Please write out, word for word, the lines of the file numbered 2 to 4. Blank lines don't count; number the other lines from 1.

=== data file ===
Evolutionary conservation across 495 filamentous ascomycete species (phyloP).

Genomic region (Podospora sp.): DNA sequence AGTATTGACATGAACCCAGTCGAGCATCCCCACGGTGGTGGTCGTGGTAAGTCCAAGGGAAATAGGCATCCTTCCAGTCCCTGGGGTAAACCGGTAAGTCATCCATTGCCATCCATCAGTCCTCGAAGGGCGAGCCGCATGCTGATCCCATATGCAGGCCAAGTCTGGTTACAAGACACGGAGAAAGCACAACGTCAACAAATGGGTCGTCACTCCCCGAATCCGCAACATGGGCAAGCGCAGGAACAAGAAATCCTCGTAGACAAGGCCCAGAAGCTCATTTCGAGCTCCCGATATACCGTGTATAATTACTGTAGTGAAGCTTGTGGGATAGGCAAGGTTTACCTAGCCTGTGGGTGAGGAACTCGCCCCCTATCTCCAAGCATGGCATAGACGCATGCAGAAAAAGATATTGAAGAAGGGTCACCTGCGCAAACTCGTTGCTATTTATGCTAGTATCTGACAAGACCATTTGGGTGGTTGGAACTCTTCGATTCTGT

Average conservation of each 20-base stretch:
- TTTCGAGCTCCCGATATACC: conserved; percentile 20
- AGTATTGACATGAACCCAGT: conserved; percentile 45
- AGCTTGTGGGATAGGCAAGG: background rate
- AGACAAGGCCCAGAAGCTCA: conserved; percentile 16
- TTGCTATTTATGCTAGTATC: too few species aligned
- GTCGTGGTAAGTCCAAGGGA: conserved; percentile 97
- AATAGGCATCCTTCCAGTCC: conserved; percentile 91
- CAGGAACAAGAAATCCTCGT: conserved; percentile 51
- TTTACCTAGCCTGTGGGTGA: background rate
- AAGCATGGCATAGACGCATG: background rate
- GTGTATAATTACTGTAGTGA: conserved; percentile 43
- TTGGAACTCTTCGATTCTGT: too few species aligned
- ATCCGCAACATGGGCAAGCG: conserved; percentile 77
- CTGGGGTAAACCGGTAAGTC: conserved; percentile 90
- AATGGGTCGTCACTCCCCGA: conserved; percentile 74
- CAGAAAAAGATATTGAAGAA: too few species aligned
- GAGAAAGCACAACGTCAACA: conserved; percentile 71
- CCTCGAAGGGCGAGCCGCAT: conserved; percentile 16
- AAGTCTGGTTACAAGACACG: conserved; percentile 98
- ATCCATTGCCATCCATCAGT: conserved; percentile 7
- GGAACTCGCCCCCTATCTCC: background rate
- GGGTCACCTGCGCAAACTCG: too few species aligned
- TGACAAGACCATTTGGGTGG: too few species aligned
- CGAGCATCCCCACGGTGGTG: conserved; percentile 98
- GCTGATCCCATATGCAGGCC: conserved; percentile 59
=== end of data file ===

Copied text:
Genomic region (Podospora sp.): DNA sequence AGTATTGACATGAACCCAGTCGAGCATCCCCACGGTGGTGGTCGTGGTAAGTCCAAGGGAAATAGGCATCCTTCCAGTCCCTGGGGTAAACCGGTAAGTCATCCATTGCCATCCATCAGTCCTCGAAGGGCGAGCCGCATGCTGATCCCATATGCAGGCCAAGTCTGGTTACAAGACACGGAGAAAGCACAACGTCAACAAATGGGTCGTCACTCCCCGAATCCGCAACATGGGCAAGCGCAGGAACAAGAAATCCTCGTAGACAAGGCCCAGAAGCTCATTTCGAGCTCCCGATATACCGTGTATAATTACTGTAGTGAAGCTTGTGGGATAGGCAAGGTTTACCTAGCCTGTGGGTGAGGAACTCGCCCCCTATCTCCAAGCATGGCATAGACGCATGCAGAAAAAGATATTGAAGAAGGGTCACCTGCGCAAACTCGTTGCTATTTATGCTAGTATCTGACAAGACCATTTGGGTGGTTGGAACTCTTCGATTCTGT

Average conservation of each 20-base stretch:
- TTTCGAGCTCCCGATATACC: conserved; percentile 20